Mayor of London to make final decision on Beam Park development plans next month
PUBLISHED: 20:00 08 August 2018 | UPDATED: 09:32 09 August 2018
The Mayor of London will announce next month whether an ambitious housing development that stretches across two boroughs will come to fruition.
Sadiq Khan was called in after the plans for the Beam Park estate, which includes 2,900 new homes, was rejected by town hall bosses in Havering despite being approved by Barking and Dagenham Council.
The proposals for the site which spans from Dagenham to South Hornchurch also includes two new primary schools and nurseries, a number of new community spaces and a new Beam Park Station operated by c2c.
Since the news was announced in May that the Mayor has the final word and Havering has none the developers have increased the number of homes they wish to build in South Hornchurch by 104 - taking the number of homes in the borough up to 801 and the total on the estate to 3,000.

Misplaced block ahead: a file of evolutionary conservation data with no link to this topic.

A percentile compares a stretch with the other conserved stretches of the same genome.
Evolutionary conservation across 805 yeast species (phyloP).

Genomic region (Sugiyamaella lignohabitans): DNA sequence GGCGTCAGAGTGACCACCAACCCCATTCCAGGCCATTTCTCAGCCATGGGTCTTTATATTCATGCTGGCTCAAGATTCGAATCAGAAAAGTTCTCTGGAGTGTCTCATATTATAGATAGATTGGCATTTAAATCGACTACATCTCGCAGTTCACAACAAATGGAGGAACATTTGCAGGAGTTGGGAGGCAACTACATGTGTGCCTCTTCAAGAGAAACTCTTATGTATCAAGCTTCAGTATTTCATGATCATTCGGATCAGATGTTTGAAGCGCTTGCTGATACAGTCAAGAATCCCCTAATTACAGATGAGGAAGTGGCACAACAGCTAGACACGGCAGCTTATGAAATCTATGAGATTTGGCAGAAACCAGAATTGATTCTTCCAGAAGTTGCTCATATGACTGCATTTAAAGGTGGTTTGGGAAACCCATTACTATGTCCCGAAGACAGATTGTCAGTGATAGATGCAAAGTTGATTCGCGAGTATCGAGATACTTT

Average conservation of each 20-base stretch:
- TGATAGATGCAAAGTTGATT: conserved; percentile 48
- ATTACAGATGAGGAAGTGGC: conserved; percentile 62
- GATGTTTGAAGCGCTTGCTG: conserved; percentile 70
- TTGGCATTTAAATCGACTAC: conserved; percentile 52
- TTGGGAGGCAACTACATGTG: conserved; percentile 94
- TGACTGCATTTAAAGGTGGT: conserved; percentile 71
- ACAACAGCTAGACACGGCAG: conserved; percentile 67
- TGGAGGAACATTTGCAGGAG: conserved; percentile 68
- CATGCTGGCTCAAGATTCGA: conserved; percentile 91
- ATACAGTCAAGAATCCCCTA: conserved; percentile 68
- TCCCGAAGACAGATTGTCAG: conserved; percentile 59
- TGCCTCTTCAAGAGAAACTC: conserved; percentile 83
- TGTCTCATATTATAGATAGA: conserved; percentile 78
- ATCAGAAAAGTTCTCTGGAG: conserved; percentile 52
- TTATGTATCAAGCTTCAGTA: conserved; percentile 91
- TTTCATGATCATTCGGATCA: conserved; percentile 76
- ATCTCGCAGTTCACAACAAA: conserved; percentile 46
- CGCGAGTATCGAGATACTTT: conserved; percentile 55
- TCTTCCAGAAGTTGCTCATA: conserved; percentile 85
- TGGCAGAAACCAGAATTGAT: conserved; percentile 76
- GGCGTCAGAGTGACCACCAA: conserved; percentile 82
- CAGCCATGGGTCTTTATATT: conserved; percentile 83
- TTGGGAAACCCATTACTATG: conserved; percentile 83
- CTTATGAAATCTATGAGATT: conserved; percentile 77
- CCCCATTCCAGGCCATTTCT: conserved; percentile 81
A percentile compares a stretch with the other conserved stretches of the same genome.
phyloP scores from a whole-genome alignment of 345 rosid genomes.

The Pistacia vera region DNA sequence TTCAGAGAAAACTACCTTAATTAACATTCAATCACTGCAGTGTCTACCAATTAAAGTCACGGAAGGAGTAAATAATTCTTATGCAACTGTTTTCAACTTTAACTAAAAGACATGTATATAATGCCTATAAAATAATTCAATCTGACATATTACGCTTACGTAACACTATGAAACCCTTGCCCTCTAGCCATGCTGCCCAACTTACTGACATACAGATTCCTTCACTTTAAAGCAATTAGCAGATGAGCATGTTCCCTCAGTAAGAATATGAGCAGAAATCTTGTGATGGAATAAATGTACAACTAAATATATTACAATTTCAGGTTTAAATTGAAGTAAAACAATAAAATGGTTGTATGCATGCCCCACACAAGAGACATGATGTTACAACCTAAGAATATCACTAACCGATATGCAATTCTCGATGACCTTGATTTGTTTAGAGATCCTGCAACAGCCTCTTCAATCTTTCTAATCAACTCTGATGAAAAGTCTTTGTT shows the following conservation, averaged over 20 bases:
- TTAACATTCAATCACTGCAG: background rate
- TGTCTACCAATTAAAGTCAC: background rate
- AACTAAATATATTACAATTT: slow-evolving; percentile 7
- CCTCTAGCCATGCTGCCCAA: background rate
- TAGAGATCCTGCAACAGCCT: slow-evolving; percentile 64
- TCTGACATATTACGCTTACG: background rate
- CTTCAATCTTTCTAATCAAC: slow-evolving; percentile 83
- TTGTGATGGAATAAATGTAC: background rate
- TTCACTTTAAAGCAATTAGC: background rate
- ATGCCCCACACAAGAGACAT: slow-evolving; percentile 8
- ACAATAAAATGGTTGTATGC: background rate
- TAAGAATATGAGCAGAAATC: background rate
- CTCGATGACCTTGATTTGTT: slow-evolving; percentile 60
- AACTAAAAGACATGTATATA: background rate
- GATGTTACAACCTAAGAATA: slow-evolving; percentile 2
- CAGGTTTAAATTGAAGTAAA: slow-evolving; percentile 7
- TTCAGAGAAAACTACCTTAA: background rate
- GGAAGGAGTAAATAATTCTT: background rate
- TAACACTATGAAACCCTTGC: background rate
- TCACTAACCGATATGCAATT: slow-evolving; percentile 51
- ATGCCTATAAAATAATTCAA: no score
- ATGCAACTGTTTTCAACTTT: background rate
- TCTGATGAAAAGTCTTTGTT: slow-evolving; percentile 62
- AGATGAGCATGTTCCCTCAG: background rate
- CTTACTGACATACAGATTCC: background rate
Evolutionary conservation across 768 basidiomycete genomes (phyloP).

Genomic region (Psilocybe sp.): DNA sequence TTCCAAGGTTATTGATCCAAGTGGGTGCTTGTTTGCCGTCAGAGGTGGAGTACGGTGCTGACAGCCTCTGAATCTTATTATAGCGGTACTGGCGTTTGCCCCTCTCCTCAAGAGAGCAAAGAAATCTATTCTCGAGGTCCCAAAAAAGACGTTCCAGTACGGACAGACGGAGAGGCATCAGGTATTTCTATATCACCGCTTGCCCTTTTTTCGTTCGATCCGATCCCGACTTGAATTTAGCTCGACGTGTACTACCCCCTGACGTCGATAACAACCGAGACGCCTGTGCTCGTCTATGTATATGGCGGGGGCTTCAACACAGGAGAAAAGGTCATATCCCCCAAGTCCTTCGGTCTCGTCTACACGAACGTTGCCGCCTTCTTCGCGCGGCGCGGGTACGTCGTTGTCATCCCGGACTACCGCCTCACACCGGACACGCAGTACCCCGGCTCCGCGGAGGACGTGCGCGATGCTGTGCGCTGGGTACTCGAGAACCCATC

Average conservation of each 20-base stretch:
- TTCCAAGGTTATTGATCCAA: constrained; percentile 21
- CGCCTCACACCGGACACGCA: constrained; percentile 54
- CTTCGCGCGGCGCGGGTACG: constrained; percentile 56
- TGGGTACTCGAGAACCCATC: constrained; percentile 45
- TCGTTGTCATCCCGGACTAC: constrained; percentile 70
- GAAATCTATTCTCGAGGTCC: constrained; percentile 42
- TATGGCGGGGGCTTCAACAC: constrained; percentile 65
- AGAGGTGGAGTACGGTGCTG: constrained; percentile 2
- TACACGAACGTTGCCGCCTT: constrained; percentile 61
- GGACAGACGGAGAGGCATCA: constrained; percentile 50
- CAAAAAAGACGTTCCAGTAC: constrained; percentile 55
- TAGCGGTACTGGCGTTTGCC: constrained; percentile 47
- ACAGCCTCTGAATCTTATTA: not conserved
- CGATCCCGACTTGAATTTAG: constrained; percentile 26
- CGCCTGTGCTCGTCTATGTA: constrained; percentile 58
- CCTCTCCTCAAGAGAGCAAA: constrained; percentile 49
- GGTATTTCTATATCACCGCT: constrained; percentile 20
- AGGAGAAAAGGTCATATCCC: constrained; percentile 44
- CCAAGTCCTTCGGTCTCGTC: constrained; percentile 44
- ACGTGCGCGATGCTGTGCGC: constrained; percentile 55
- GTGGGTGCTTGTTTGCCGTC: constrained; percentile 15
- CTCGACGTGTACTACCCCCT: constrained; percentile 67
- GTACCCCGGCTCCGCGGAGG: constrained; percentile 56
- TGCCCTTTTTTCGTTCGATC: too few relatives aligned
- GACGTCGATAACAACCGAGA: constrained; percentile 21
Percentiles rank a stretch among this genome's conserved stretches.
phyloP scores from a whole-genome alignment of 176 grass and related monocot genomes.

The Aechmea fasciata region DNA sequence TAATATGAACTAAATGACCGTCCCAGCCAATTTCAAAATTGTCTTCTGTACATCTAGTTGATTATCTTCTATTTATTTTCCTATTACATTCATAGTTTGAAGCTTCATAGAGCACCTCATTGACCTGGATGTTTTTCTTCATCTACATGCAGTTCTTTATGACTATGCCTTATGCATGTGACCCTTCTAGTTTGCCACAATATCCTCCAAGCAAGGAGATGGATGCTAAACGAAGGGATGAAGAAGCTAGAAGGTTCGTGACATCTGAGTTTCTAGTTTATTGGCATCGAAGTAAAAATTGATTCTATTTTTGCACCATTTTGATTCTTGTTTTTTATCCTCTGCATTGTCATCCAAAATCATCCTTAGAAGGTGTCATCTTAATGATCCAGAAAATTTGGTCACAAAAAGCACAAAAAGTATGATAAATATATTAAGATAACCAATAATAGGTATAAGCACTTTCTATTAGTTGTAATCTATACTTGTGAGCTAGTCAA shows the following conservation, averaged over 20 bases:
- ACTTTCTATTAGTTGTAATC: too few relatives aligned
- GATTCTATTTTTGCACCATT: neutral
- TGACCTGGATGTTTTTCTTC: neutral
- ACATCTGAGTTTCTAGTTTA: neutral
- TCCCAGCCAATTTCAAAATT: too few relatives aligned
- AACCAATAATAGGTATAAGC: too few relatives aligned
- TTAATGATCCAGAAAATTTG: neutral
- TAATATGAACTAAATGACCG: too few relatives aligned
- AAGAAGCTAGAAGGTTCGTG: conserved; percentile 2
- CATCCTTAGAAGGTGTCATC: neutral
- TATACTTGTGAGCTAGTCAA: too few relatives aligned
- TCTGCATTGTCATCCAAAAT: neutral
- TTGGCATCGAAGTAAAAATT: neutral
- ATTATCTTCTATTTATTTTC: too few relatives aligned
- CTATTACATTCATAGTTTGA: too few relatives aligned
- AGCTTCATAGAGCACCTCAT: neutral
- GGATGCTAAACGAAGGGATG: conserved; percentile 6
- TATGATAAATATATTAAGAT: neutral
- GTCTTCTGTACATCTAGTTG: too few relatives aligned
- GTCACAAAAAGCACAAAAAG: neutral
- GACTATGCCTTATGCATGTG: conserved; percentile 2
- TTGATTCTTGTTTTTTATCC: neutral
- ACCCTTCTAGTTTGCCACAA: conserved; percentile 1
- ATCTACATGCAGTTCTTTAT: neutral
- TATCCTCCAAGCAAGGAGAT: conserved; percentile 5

Councillors on Havering’s regulatory committee originally rejected the application over fears its proposed tower blocks would be “a carbuncle”.
The new proposals, which are set to be discussed by Havering Council’s strategic planning committee at a meeting on August 16, would increase the size of a number of tower blocks on the site, with one block rising from nine to 16 storeys.
On top of that, the area of land set aside for one school has been reduced, and an area that had been set aside to be a pharmacy has also been removed from the plan.
The large increase in the number of proposed dwellings would also lead to a further reduction in the availability of parking on the site, which would fall to 0.34 spaces per household – meaning there would be one space for every three homes.
These new plans were submitted directly to the Greater London Assembly on August 3. Havering Council has not yet been formally consulted on them.
Officers from Havering Council’s planning department are now going over the plans to see how they match up to its planning policies.
The date for the Mayor of London’s hearing at City Hall on the proposals, which objectors can attend, is September 28.
If the proposal is approved the work is not scheduled to be completed until 2030.
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